| 19 Aug 2007 @ 18:13|
Japanese Weirdness. It's a term you may have heard before. Claustrophobic capsule hotels, over-the-edge TV shows, the most overtly sexual animation anywhere and much, much more all contribute to the perception that Japanese modern culture is, well, different. It's proven to be fertile soil for this writer, who has covered bizarre drinks and weird condoms to mention just a couple. Leave it to Japan to surprise and shock us again - just when you thought you'd seen it all.
It's in the psycho-sexual realm that things really get weird. Lolita "Roricon" complexes, cosplay, mask fetish and extreme S&M are just the tip of the riceberg. Combine the three and you get something beyond weird, even for Japan: Kegadol. Loosely translated as "Injured Idol", Kegadol images feature pretty young women in casts, bandages, eyepatches... or all of the above (oh joy!).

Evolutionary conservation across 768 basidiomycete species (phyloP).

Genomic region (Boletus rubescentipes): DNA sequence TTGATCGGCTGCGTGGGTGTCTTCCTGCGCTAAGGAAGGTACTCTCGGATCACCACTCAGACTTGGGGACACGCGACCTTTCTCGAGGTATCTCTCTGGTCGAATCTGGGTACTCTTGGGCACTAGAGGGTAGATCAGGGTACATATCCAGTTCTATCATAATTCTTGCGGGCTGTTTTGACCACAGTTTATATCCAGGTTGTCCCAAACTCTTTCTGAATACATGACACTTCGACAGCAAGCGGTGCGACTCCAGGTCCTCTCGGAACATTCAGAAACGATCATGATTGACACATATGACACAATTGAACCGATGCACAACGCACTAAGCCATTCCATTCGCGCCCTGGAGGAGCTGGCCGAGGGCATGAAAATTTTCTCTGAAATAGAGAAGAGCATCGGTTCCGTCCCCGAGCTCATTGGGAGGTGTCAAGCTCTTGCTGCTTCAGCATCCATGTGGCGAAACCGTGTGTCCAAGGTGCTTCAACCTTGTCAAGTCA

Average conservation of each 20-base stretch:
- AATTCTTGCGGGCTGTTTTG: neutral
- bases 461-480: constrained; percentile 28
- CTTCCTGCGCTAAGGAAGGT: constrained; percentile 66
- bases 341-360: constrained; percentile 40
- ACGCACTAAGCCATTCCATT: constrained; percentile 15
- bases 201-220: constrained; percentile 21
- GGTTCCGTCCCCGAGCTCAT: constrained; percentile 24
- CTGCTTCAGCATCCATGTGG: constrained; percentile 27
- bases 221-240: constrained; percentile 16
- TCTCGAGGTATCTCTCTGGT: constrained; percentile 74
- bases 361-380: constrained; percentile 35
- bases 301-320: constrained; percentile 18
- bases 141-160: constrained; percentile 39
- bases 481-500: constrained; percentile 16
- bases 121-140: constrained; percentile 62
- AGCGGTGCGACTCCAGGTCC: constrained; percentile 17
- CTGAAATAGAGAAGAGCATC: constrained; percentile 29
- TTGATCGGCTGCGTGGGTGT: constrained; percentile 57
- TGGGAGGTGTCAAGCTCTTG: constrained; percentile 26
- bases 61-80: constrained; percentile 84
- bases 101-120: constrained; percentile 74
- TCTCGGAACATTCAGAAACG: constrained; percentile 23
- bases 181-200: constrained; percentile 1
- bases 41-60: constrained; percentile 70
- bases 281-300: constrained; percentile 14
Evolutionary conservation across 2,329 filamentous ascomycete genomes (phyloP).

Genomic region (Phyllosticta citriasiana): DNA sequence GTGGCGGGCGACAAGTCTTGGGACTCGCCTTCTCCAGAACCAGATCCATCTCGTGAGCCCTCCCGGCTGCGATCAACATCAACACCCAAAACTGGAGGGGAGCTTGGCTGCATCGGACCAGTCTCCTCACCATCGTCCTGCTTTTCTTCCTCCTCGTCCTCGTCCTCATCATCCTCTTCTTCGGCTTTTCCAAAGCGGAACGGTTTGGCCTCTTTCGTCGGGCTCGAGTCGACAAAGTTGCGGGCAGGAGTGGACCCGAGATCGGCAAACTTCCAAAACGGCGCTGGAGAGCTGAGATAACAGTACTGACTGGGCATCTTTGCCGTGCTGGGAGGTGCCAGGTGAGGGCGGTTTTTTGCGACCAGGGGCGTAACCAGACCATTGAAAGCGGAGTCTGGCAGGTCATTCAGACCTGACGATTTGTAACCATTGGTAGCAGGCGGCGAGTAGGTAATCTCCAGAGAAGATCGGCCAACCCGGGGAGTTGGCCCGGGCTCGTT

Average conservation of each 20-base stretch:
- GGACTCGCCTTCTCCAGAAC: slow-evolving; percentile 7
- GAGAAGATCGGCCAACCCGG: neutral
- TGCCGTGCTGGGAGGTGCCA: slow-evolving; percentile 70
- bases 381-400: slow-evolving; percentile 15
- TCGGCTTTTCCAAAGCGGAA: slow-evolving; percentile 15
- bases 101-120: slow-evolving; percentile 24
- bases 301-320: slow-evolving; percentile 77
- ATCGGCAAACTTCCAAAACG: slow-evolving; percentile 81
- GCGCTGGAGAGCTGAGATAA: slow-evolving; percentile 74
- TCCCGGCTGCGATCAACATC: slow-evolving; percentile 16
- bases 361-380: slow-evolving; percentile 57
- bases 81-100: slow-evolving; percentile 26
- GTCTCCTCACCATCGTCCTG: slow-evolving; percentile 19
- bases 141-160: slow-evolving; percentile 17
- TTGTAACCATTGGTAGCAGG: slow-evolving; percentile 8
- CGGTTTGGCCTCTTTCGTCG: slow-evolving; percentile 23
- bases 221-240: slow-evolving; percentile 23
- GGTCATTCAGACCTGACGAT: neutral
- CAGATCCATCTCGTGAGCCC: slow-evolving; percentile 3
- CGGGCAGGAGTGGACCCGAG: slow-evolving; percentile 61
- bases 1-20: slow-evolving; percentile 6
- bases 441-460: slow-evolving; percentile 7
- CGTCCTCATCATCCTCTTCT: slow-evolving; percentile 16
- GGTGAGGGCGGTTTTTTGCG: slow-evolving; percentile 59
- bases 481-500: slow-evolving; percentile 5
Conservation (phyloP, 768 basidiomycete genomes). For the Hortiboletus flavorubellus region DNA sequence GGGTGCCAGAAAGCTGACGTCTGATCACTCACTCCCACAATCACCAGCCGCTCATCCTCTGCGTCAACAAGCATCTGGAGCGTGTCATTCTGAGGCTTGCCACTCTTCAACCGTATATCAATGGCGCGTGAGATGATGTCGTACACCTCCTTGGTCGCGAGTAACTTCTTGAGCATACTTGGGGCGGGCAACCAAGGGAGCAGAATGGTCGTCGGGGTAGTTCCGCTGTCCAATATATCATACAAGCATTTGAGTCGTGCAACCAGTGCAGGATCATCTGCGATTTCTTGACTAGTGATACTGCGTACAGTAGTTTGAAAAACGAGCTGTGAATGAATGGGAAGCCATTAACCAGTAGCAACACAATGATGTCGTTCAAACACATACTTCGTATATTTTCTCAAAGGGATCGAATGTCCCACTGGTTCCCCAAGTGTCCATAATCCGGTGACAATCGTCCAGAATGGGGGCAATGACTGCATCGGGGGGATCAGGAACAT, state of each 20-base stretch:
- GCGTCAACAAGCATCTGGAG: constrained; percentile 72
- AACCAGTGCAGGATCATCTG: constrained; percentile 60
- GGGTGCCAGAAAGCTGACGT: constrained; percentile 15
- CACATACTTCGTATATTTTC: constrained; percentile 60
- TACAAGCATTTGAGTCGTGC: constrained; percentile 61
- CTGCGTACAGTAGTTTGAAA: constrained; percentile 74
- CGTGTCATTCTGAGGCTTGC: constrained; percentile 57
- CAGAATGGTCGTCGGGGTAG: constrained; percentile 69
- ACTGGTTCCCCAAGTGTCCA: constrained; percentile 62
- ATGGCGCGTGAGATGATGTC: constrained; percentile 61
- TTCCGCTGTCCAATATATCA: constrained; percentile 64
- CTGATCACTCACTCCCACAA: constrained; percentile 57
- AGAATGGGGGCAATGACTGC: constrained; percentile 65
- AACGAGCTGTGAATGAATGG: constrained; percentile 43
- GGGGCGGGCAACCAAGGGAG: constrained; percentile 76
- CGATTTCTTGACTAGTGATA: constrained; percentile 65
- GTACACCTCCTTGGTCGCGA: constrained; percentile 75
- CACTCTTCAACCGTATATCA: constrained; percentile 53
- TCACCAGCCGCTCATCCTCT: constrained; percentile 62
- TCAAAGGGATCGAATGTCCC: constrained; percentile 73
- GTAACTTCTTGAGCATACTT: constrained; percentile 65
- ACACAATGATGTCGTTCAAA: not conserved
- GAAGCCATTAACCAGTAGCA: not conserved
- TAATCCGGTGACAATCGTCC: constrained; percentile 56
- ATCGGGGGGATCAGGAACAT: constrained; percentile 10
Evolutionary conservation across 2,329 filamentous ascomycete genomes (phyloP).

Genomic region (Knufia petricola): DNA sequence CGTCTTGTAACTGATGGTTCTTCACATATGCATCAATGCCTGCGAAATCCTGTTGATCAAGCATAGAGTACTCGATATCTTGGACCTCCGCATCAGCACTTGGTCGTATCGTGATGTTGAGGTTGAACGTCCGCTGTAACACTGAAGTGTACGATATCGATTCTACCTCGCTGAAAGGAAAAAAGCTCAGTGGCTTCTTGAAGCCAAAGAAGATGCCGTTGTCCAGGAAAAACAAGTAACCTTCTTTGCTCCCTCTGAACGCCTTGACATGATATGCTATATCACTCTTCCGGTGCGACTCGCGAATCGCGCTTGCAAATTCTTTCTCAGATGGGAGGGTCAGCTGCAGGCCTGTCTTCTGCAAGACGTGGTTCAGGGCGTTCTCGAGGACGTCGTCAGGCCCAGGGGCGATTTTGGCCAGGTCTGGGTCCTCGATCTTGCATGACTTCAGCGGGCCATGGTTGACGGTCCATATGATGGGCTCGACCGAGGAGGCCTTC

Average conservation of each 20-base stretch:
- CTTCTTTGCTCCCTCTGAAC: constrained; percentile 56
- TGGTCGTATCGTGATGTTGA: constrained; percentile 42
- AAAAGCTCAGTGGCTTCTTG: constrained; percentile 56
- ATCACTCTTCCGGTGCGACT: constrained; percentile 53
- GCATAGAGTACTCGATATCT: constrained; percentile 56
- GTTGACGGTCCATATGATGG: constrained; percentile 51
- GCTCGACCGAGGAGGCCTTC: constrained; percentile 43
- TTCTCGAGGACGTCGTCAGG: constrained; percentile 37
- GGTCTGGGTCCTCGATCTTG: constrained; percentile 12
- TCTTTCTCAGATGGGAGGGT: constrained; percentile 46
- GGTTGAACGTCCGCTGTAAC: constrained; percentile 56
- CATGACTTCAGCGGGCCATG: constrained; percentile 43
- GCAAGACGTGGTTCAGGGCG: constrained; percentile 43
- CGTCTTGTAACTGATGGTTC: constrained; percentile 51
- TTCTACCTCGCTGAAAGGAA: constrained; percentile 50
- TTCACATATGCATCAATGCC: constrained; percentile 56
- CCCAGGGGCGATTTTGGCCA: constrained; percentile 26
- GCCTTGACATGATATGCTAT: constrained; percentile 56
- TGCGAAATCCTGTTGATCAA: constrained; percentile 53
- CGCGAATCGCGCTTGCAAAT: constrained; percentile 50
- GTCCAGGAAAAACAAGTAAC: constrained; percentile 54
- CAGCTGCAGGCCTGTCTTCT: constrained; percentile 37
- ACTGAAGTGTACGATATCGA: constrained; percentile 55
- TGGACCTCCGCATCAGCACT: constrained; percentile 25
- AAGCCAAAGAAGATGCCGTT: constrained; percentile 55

It's not clear where this kinda creepy Kegadol trend began, though there does seem to be a longstanding erotic fringe that appreciates injured females. References to 1970s Penthouse Forum articles extolling "monopede mania" and primal primate protective programming are markers on a rough trail that few follow - but "few" is more than none. Here's how Peter Payne of JLIST explains the Japanese eyepatch fetish:
"Almost everyone has an eye infection or disease at some point [in Japan], and for that reason eyepatches are a common sight. Recently eye-patches have become a staple in anime culture as well, with eyepatch wearing characters appearing in such anime as Neon Genesis Evangelion, Battle Vixens, Lone Wolf and Cub, Fullmetal Alchemist, Bleach, D.Gray Man and others, where an eyepatch adds something mysterious and distinctive to the character."